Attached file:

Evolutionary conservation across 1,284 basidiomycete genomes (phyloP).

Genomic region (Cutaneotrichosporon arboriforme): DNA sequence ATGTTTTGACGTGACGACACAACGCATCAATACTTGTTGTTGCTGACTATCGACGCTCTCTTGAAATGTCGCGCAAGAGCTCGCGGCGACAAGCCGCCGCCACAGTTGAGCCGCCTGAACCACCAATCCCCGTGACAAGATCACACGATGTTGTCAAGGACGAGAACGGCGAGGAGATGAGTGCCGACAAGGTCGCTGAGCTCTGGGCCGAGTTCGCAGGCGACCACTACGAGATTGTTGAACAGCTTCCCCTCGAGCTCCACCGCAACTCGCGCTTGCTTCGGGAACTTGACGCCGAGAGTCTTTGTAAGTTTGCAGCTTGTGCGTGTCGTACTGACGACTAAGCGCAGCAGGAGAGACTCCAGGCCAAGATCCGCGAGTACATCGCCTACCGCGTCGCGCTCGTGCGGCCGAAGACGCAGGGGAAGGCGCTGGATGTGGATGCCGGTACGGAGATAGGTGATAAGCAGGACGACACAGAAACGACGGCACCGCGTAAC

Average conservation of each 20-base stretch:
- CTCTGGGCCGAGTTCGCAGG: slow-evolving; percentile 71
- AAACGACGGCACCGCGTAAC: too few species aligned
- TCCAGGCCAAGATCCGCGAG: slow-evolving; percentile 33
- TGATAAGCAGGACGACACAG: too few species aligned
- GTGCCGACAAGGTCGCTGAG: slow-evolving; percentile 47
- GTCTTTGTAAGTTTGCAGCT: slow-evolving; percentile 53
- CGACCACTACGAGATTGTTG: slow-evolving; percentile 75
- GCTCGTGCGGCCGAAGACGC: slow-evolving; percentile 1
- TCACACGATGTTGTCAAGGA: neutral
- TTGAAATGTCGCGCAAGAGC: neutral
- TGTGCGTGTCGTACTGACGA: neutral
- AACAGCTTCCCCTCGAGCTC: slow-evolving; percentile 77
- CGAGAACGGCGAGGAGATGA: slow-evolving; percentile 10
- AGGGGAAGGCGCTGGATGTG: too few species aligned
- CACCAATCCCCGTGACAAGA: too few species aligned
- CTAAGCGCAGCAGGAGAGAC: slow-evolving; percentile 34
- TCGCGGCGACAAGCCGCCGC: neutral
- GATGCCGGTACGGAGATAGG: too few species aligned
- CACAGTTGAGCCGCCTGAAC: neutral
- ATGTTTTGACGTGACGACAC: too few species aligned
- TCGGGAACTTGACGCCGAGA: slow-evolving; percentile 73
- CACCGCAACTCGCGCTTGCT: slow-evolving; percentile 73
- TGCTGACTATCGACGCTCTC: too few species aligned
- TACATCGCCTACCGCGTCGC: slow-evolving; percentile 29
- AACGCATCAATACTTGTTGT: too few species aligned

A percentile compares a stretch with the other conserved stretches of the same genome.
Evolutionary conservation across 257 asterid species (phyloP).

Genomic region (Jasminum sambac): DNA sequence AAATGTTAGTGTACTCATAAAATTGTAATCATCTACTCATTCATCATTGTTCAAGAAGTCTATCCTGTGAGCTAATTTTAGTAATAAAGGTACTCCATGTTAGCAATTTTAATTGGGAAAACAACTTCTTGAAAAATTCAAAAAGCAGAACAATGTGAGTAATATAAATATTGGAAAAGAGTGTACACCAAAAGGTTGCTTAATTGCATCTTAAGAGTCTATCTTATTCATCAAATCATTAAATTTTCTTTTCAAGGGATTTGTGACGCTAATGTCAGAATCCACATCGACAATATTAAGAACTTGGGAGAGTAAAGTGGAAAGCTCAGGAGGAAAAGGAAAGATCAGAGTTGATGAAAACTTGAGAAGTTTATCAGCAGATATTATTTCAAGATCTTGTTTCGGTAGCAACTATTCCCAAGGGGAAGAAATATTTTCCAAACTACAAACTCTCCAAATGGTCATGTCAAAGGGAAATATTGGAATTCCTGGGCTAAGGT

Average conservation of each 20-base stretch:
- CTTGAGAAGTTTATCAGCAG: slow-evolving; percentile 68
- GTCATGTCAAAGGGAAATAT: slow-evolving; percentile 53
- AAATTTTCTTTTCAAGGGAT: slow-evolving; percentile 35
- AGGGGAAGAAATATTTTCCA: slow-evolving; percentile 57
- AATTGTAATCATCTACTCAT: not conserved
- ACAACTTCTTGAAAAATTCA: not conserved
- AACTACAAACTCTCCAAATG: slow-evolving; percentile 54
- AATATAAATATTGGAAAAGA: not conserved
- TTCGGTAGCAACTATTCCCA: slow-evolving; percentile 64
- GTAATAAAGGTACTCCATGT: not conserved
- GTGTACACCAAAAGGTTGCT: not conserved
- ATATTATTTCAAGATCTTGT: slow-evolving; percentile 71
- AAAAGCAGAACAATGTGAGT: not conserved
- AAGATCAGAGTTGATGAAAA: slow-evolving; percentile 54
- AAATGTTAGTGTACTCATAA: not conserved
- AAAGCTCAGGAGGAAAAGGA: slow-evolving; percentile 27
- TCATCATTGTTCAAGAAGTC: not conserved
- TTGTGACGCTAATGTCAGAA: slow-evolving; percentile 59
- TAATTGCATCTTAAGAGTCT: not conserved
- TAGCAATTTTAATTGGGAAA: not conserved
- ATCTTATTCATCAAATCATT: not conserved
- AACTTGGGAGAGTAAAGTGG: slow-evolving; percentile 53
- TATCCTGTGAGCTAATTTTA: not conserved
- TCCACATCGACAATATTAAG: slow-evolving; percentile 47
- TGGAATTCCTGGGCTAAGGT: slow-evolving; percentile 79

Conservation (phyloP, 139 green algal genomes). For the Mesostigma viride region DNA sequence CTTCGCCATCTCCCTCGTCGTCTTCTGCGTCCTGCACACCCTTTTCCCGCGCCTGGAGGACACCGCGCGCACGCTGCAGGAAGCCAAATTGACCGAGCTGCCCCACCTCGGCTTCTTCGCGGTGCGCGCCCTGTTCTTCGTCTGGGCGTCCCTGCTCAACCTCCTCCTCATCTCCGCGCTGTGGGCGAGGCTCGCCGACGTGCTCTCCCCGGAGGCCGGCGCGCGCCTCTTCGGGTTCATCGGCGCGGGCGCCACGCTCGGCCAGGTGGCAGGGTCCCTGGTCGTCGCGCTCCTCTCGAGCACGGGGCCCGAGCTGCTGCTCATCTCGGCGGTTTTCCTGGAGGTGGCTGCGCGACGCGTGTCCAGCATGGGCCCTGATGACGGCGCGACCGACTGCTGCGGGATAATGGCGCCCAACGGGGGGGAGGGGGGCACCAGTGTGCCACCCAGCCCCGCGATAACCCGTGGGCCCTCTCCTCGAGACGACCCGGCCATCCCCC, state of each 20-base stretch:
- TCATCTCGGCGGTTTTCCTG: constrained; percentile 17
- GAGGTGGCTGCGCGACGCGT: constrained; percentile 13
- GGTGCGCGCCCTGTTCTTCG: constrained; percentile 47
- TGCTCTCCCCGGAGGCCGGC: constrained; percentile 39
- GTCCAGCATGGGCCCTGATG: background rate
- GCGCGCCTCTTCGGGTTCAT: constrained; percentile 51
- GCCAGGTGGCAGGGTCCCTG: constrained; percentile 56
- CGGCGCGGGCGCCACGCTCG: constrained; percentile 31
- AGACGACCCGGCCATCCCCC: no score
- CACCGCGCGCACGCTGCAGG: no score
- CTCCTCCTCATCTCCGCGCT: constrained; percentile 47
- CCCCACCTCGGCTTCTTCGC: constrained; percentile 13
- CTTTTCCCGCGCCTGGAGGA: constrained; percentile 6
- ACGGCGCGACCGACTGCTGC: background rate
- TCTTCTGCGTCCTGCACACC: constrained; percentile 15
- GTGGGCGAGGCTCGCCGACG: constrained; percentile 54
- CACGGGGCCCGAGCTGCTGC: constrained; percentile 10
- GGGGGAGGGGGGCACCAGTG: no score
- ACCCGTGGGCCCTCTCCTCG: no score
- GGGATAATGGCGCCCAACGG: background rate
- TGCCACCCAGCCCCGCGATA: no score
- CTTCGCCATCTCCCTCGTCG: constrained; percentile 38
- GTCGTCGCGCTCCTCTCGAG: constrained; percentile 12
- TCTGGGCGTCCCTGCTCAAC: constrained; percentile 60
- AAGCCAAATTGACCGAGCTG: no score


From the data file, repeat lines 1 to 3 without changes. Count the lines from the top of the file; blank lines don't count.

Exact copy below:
Evolutionary conservation across 1,284 basidiomycete genomes (phyloP).

Genomic region (Cutaneotrichosporon arboriforme): DNA sequence ATGTTTTGACGTGACGACACAACGCATCAATACTTGTTGTTGCTGACTATCGACGCTCTCTTGAAATGTCGCGCAAGAGCTCGCGGCGACAAGCCGCCGCCACAGTTGAGCCGCCTGAACCACCAATCCCCGTGACAAGATCACACGATGTTGTCAAGGACGAGAACGGCGAGGAGATGAGTGCCGACAAGGTCGCTGAGCTCTGGGCCGAGTTCGCAGGCGACCACTACGAGATTGTTGAACAGCTTCCCCTCGAGCTCCACCGCAACTCGCGCTTGCTTCGGGAACTTGACGCCGAGAGTCTTTGTAAGTTTGCAGCTTGTGCGTGTCGTACTGACGACTAAGCGCAGCAGGAGAGACTCCAGGCCAAGATCCGCGAGTACATCGCCTACCGCGTCGCGCTCGTGCGGCCGAAGACGCAGGGGAAGGCGCTGGATGTGGATGCCGGTACGGAGATAGGTGATAAGCAGGACGACACAGAAACGACGGCACCGCGTAAC

Average conservation of each 20-base stretch: